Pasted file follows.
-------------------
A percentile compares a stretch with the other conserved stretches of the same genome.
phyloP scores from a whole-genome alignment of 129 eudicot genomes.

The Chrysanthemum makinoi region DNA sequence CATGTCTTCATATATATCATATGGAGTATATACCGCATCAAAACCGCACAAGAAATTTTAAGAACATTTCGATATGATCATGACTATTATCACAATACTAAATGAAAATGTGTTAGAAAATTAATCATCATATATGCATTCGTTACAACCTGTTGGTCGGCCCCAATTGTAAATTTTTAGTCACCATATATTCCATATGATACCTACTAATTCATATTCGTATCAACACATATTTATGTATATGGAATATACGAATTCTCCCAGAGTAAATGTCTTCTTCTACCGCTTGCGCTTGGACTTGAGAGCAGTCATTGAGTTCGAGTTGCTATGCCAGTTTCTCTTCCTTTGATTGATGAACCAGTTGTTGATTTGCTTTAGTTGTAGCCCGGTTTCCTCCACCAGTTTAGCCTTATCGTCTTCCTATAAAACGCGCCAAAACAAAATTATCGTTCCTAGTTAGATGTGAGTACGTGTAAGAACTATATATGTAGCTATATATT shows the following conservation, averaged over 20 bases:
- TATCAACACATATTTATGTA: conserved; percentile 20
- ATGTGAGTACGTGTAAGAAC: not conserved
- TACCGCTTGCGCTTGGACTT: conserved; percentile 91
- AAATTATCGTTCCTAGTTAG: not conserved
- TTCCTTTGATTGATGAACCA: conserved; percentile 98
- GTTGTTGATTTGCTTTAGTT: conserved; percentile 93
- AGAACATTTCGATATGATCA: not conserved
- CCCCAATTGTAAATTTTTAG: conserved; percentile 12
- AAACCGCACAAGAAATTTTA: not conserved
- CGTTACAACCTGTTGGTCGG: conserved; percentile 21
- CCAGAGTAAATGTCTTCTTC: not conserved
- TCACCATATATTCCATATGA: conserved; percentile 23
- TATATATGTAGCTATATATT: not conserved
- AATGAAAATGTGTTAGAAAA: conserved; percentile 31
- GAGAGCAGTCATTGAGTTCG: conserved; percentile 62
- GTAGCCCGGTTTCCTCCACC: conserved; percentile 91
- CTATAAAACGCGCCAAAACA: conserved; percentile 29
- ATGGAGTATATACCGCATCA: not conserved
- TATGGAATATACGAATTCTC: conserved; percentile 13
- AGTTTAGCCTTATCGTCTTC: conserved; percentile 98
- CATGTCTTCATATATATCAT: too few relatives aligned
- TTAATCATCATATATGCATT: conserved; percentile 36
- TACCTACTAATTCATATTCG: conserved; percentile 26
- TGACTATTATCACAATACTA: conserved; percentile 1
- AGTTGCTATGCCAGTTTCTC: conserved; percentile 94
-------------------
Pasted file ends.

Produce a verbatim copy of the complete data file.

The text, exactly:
A percentile compares a stretch with the other conserved stretches of the same genome.
phyloP scores from a whole-genome alignment of 129 eudicot genomes.

The Chrysanthemum makinoi region DNA sequence CATGTCTTCATATATATCATATGGAGTATATACCGCATCAAAACCGCACAAGAAATTTTAAGAACATTTCGATATGATCATGACTATTATCACAATACTAAATGAAAATGTGTTAGAAAATTAATCATCATATATGCATTCGTTACAACCTGTTGGTCGGCCCCAATTGTAAATTTTTAGTCACCATATATTCCATATGATACCTACTAATTCATATTCGTATCAACACATATTTATGTATATGGAATATACGAATTCTCCCAGAGTAAATGTCTTCTTCTACCGCTTGCGCTTGGACTTGAGAGCAGTCATTGAGTTCGAGTTGCTATGCCAGTTTCTCTTCCTTTGATTGATGAACCAGTTGTTGATTTGCTTTAGTTGTAGCCCGGTTTCCTCCACCAGTTTAGCCTTATCGTCTTCCTATAAAACGCGCCAAAACAAAATTATCGTTCCTAGTTAGATGTGAGTACGTGTAAGAACTATATATGTAGCTATATATT shows the following conservation, averaged over 20 bases:
- TATCAACACATATTTATGTA: conserved; percentile 20
- ATGTGAGTACGTGTAAGAAC: not conserved
- TACCGCTTGCGCTTGGACTT: conserved; percentile 91
- AAATTATCGTTCCTAGTTAG: not conserved
- TTCCTTTGATTGATGAACCA: conserved; percentile 98
- GTTGTTGATTTGCTTTAGTT: conserved; percentile 93
- AGAACATTTCGATATGATCA: not conserved
- CCCCAATTGTAAATTTTTAG: conserved; percentile 12
- AAACCGCACAAGAAATTTTA: not conserved
- CGTTACAACCTGTTGGTCGG: conserved; percentile 21
- CCAGAGTAAATGTCTTCTTC: not conserved
- TCACCATATATTCCATATGA: conserved; percentile 23
- TATATATGTAGCTATATATT: not conserved
- AATGAAAATGTGTTAGAAAA: conserved; percentile 31
- GAGAGCAGTCATTGAGTTCG: conserved; percentile 62
- GTAGCCCGGTTTCCTCCACC: conserved; percentile 91
- CTATAAAACGCGCCAAAACA: conserved; percentile 29
- ATGGAGTATATACCGCATCA: not conserved
- TATGGAATATACGAATTCTC: conserved; percentile 13
- AGTTTAGCCTTATCGTCTTC: conserved; percentile 98
- CATGTCTTCATATATATCAT: too few relatives aligned
- TTAATCATCATATATGCATT: conserved; percentile 36
- TACCTACTAATTCATATTCG: conserved; percentile 26
- TGACTATTATCACAATACTA: conserved; percentile 1
- AGTTGCTATGCCAGTTTCTC: conserved; percentile 94